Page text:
Narcissus is a character in Greek mythology whose name became a common word in our language. We all know what it means to be narcissistic. Narcissism is excessive preoccupation with oneself. It is self-centeredness. Narcissus was a beautiful young man who was beloved of all the woodland nymphs but he had no desire to fall in love and so rejected them all. At his birth, a prophet told his mother that he would live to a ripe old age if he never knew himself. One day, Narcissus was hunting in the woods when he became tired and thirsty. He knelt down next to a creek and saw his reflection for the first time. Thanks to a spell by Artemis, Narcissus fell was enraptured by the face he saw in the water. Eventually he realized that the face was his own and that he would never be able to possess the thing he loved the most. He was thus tortured in the same way he tortured all those whose love he had refused. He killed himself, the last self-centered thing any man can do.

A report in 2007 discovered that today’s college students are more narcissistic and self-centered than any generation before them. The researchers believe that this has to do with the ‘self-esteem movement’ which had parents and teachers focusing a child on his or her uniqueness. “You are special” we’ve all heard a million times, and while this is true, it has led to a generation of children believing that they are not just special, but more special than everyone else.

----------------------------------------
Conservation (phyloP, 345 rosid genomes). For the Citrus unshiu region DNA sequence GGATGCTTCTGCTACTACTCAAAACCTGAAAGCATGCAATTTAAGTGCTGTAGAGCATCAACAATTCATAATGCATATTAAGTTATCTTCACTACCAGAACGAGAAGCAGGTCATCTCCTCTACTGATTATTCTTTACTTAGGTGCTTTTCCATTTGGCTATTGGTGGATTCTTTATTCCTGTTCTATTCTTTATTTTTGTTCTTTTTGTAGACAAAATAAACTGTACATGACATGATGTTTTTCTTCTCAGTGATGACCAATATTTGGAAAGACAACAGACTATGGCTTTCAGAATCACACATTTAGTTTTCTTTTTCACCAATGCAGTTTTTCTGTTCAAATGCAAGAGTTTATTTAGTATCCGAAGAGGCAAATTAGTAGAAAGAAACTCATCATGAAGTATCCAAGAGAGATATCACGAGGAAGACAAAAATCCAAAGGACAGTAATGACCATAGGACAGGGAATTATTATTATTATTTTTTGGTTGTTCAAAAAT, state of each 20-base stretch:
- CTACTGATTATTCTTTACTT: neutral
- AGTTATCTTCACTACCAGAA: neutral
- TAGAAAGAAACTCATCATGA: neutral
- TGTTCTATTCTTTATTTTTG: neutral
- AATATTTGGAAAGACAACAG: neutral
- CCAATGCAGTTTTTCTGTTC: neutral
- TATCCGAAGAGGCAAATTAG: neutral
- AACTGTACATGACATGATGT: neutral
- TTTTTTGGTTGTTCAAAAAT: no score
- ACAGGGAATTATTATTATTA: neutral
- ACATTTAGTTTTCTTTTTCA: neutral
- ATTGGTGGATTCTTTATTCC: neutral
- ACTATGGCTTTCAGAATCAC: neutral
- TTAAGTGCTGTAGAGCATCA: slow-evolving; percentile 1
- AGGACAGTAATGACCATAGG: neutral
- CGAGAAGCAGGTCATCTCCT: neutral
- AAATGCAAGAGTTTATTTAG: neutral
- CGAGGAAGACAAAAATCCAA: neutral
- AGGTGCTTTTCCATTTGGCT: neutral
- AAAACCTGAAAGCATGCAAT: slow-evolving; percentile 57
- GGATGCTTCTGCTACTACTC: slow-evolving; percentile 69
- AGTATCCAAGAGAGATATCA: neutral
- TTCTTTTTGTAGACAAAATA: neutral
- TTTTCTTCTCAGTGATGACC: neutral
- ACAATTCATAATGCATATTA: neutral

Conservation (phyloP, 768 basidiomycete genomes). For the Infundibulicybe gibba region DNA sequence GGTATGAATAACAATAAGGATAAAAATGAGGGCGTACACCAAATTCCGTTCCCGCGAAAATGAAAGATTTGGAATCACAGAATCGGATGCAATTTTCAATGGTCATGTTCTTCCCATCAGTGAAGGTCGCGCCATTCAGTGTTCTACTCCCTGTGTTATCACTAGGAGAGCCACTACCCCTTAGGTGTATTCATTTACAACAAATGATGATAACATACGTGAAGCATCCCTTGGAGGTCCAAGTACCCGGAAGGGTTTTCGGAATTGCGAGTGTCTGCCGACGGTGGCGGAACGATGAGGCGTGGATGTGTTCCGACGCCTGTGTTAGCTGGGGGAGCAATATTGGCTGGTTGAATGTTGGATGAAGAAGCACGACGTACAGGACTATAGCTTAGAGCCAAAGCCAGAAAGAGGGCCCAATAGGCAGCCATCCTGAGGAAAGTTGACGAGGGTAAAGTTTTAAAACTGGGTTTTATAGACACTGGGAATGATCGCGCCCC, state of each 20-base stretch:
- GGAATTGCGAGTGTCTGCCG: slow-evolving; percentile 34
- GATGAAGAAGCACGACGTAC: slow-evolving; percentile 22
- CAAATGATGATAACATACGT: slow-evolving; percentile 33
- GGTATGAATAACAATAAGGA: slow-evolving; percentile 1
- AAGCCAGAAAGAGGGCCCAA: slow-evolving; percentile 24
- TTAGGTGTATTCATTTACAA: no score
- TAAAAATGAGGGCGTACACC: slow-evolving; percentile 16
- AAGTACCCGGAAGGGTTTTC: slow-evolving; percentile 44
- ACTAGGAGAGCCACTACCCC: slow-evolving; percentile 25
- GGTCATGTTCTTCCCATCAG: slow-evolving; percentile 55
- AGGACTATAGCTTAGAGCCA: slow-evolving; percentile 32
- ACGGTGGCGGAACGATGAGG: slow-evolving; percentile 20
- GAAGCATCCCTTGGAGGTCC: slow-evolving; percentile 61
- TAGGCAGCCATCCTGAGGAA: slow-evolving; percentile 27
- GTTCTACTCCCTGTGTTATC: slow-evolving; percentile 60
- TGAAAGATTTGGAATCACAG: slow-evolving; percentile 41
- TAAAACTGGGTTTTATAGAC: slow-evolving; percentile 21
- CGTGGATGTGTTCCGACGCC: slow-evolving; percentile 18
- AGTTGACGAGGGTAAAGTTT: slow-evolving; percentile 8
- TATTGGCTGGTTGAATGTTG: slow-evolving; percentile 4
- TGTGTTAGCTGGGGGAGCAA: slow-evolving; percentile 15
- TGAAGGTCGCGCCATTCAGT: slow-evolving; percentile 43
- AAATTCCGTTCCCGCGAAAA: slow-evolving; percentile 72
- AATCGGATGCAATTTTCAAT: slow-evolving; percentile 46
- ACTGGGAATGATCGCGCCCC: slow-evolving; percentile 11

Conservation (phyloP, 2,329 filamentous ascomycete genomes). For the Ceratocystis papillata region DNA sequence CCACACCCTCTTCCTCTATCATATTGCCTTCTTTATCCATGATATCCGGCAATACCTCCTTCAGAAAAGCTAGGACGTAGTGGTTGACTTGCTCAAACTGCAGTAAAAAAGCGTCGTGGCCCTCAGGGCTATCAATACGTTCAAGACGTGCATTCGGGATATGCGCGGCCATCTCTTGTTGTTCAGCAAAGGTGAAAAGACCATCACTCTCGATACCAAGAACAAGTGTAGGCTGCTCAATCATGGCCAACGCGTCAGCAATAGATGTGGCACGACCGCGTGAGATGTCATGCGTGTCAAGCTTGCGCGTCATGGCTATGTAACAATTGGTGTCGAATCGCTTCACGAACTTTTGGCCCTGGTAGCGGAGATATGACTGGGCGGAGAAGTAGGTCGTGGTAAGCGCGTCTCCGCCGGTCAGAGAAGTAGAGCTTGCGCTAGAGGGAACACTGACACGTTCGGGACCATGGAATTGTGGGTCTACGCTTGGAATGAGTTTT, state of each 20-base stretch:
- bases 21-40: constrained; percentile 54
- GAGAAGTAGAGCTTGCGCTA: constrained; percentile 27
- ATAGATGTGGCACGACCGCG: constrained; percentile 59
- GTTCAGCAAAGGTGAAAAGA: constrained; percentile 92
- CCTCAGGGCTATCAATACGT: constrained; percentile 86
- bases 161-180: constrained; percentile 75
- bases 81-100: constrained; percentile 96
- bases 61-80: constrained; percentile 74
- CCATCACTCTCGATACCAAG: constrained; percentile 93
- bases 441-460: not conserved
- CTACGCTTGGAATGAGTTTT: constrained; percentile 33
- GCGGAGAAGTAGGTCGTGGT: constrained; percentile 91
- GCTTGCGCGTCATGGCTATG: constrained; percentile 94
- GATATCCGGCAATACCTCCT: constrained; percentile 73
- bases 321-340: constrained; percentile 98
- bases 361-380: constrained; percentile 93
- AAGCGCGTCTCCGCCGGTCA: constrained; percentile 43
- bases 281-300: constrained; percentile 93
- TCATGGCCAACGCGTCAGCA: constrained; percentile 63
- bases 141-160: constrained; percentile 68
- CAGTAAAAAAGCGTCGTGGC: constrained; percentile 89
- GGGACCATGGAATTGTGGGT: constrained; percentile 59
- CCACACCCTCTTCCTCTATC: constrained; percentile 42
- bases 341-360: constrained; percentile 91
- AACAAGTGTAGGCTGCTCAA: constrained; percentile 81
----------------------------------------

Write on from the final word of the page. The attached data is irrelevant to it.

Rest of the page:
Unfortunately, when narcissists discover that they are not the greatest, they turn inward. When the world does not agree with their assessment of their talents, they respond negatively. We can see this in so many aspects of our life. Take reality shows, for example. All too often, the contestants who are least talented are also those who think themselves to be greatest. They react with venom, yelling at the judges, threatening them, promising that they will own everyone. The study mentioned above showed, “that narcissists are more likely to have romantic relationships that are short-lived, at risk for infidelity, lack emotional warmth, and to exhibit game-playing, dishonesty, and over-controlling and violent behaviors.”